Mamaroneck Speaks Up About Yacht Club Litigation
The article below was written by Sandra Larriva, Patch Staff and Published January 27, 2010, updated January 29, 2010 in Larchmont Patch
Rumors and reports on possible settlement make residents speak up at BOT meeting.
Village of Mamaroneck residents offered a clear message to the Board of Trustees on Monday: Don't settle, at least not yet.
At issue were rumors and reports that the Village was considering reaching a settlement soon with the Mamaroneck Beach and Yacht Club (MBYC) on the club's construction plans.
"Mayor Norm Rosenblum said he is trying to bring every outstanding lawsuit against the village to a close 'as quickly as possible,' but that the priority right now is settling the case involving the club," reported the Journal News last week, adding that an attorney representing the club said his client was hopeful that a deal could be reached "in three to four weeks" and they had agreed to "stop the clock on all litigation until middle of February.
Village Attorney Christie Derrico downplayed reports, saying " a large portion of what you are reading is a total mischaracterization and not true."
The back and fourth litigation between the Village and the club has been going on for several years, starting when MBYC submitted a site plan for 32 seasonal housing units to the Village Planning Board in 2002. A year later, the Board issued a moratorium on issuing approvals to conduct a zoning review in the area.
Next, in 2005, MBYC filed a $30 million lawsuit against the Village's Planning Board and building inspector for delaying its construction plans and causing a loss of revenue. In 2006-7, the State Supreme Court gave the Planning Board 30 days to review MBYC's application, holding that the board was prolonging the review because of a local group's firm opposition to the plan (the local group being the Shore Acres Property Association).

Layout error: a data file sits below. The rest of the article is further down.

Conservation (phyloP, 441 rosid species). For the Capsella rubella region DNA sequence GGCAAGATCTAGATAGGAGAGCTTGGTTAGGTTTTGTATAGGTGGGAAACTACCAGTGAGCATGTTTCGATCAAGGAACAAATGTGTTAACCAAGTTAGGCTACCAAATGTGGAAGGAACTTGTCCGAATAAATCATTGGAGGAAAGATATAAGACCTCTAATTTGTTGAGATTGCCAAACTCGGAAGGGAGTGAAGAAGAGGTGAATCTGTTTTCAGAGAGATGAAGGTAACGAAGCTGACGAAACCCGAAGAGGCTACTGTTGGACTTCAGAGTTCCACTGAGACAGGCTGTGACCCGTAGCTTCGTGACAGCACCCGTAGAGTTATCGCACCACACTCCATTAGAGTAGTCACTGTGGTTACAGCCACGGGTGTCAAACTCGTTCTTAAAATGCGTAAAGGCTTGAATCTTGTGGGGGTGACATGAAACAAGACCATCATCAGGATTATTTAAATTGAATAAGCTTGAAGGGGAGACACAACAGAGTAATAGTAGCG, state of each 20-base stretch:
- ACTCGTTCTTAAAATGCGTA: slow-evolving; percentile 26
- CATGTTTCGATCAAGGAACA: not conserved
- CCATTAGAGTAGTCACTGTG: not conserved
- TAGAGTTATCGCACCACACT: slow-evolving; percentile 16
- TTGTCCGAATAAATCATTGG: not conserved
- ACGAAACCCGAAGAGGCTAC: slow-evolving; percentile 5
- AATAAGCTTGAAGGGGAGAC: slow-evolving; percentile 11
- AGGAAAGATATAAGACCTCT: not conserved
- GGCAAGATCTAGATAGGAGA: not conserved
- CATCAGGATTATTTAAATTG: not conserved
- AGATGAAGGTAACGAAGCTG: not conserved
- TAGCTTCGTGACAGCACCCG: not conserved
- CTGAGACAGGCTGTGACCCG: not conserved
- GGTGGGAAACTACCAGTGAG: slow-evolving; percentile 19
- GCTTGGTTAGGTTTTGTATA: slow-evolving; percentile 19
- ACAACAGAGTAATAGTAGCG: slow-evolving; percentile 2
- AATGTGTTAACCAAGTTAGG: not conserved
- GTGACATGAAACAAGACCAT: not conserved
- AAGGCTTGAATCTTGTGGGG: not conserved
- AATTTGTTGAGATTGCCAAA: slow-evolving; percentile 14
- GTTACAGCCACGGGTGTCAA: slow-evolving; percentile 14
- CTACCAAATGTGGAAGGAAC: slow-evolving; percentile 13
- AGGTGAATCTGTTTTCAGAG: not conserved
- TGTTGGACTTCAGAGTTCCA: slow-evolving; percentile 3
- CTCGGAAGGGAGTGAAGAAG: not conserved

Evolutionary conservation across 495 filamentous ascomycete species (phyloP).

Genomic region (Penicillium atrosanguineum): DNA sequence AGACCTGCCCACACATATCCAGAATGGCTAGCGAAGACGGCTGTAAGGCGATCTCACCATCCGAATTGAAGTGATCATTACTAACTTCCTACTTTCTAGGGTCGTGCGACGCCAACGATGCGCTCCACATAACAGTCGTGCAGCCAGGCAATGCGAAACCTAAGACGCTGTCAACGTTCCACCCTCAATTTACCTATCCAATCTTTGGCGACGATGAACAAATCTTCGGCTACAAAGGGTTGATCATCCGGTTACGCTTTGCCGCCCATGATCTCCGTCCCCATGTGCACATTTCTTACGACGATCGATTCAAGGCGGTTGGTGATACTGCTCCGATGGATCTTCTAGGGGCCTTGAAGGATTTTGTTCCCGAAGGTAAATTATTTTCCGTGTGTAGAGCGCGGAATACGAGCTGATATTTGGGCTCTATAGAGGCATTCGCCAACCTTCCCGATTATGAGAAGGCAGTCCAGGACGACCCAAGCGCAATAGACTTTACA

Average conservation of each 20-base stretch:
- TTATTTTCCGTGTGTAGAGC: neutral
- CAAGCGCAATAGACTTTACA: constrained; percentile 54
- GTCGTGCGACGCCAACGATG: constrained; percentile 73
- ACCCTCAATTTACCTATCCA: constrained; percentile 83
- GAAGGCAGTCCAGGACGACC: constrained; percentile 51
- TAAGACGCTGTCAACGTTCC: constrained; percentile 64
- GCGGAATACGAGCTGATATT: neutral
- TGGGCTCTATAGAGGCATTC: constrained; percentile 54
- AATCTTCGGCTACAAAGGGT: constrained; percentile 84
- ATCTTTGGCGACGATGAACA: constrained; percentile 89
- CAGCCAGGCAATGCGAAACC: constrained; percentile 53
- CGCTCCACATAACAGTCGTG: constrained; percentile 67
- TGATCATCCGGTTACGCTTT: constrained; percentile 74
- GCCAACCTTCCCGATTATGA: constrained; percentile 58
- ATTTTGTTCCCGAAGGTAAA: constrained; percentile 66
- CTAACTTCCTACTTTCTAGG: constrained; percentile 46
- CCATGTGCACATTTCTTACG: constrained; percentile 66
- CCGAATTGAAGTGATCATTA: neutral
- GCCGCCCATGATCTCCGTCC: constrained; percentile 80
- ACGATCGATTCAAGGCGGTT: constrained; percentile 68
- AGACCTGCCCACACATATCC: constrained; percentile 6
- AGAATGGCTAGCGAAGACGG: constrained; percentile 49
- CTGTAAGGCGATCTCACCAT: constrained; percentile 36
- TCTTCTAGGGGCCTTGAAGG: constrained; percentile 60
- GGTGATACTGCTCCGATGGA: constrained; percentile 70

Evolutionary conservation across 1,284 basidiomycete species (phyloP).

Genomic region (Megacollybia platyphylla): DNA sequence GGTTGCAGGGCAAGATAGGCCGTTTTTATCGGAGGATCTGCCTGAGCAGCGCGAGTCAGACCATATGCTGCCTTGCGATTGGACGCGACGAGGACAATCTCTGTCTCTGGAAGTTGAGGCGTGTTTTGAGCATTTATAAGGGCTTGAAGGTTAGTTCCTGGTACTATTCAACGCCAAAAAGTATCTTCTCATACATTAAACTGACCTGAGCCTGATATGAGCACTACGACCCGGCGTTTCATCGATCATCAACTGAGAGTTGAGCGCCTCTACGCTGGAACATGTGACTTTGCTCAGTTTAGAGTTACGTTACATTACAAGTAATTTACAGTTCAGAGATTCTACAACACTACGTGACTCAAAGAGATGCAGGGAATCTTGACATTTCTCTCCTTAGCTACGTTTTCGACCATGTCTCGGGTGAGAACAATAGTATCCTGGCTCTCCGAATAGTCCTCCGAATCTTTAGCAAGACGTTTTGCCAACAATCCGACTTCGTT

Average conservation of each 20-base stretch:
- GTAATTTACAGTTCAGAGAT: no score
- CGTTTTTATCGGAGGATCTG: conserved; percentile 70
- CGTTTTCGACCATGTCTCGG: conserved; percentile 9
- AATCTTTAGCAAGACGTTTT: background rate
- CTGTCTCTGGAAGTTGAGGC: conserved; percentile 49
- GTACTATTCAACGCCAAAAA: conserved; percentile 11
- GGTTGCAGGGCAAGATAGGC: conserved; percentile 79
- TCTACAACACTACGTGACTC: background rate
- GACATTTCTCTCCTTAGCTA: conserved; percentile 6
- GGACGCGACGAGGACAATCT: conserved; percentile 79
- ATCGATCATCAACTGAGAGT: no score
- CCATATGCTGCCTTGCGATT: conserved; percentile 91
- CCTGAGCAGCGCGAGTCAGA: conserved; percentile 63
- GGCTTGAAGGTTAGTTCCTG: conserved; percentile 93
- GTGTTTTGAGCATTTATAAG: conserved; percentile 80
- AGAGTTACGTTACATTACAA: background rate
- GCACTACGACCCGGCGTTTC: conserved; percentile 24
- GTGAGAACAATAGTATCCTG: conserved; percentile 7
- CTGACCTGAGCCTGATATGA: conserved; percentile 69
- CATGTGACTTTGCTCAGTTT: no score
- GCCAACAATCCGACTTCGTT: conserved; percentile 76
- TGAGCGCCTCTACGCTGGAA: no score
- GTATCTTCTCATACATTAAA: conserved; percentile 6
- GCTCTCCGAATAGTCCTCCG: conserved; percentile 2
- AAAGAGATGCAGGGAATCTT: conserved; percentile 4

The Board responded by declaring itself the lead agency under the New York State Environmental Quality Review Act (SEQRA) and, having conducted a year-long Environmental Impact Study (EIS), issued a document allowing MBYC to build 12 seasonal housing units as part of the clubhouse. It did not approve the club's additional plan for 20 units on Otter Creek, a critical environmental area according to local experts, and the Long Island Sound.
The club then filed an Article 78 proceeding, which allowed it to appeal the board's decision according to New York State law. The court is expected to deliver a decision on this case on or around Feb. 5 of this year.
Tom Murphy, a former board member, thinks there's a very good chance that the court is going to decide in favor of the village, so he doesn't think the Board should settle now. "I can see how the club wants to rush, but not the Village," he said.
Finally, there's a second Article 78 motion by the club to bring the board and building inspector to approve the original site plan by default. This last motion was dismissed by the New York Supreme Court in the village's favor in September 2009.
In addition to all this, the owner of the MBYC, Bernard Rosenshein, is looking for a reduction in the property's taxes. "Mr. Rosenshein has filed a certiorari on his property every year for the 50 years I've lived here," said Alan Wood, a long-time village resident who has served on numerous boards and commissions.
Out of the seven people who spoke on Monday, some where members of the local group fiercely opposing the club's site plan (mentioned above), but some were not.
"It's only a small number of Shore Acres residents who are rich who care about this MBYC issue," was one of the three "myths to the board" that Shore Acres Drive resident Len Aubrey wished to lay bare on Monday.